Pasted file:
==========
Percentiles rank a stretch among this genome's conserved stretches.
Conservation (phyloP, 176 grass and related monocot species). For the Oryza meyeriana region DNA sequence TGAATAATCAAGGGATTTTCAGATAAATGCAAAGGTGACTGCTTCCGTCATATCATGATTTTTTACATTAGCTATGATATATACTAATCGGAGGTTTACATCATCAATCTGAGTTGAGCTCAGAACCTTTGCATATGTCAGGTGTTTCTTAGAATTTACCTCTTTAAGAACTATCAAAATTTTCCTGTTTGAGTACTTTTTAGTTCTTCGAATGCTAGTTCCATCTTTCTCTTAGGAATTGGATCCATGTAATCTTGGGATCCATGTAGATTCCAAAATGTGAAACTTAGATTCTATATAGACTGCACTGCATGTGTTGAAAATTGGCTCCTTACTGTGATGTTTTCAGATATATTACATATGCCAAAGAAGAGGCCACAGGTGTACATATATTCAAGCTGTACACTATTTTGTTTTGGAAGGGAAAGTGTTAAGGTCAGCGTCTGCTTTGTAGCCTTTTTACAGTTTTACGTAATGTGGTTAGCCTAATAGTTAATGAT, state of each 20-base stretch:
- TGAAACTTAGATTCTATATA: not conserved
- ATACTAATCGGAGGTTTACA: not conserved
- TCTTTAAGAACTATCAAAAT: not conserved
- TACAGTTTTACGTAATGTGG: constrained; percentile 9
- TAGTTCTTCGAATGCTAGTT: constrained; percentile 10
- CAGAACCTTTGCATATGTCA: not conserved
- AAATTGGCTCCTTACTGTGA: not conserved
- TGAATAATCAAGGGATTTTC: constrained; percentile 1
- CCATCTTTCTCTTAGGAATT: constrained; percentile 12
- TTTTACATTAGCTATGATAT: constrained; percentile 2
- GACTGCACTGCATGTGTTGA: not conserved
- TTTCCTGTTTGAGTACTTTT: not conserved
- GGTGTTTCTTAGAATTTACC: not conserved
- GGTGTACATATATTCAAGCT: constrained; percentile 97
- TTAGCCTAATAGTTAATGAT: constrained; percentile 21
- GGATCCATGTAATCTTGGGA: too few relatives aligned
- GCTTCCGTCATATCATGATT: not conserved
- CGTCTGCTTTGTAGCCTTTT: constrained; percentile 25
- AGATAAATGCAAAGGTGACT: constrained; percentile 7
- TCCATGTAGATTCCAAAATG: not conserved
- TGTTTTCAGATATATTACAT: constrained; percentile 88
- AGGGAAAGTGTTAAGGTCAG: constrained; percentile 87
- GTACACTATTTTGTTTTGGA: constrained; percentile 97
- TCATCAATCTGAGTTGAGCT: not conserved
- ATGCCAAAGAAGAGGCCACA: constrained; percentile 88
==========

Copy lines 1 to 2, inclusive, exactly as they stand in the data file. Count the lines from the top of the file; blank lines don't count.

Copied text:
Percentiles rank a stretch among this genome's conserved stretches.
Conservation (phyloP, 176 grass and related monocot species). For the Oryza meyeriana region DNA sequence TGAATAATCAAGGGATTTTCAGATAAATGCAAAGGTGACTGCTTCCGTCATATCATGATTTTTTACATTAGCTATGATATATACTAATCGGAGGTTTACATCATCAATCTGAGTTGAGCTCAGAACCTTTGCATATGTCAGGTGTTTCTTAGAATTTACCTCTTTAAGAACTATCAAAATTTTCCTGTTTGAGTACTTTTTAGTTCTTCGAATGCTAGTTCCATCTTTCTCTTAGGAATTGGATCCATGTAATCTTGGGATCCATGTAGATTCCAAAATGTGAAACTTAGATTCTATATAGACTGCACTGCATGTGTTGAAAATTGGCTCCTTACTGTGATGTTTTCAGATATATTACATATGCCAAAGAAGAGGCCACAGGTGTACATATATTCAAGCTGTACACTATTTTGTTTTGGAAGGGAAAGTGTTAAGGTCAGCGTCTGCTTTGTAGCCTTTTTACAGTTTTACGTAATGTGGTTAGCCTAATAGTTAATGAT, state of each 20-base stretch: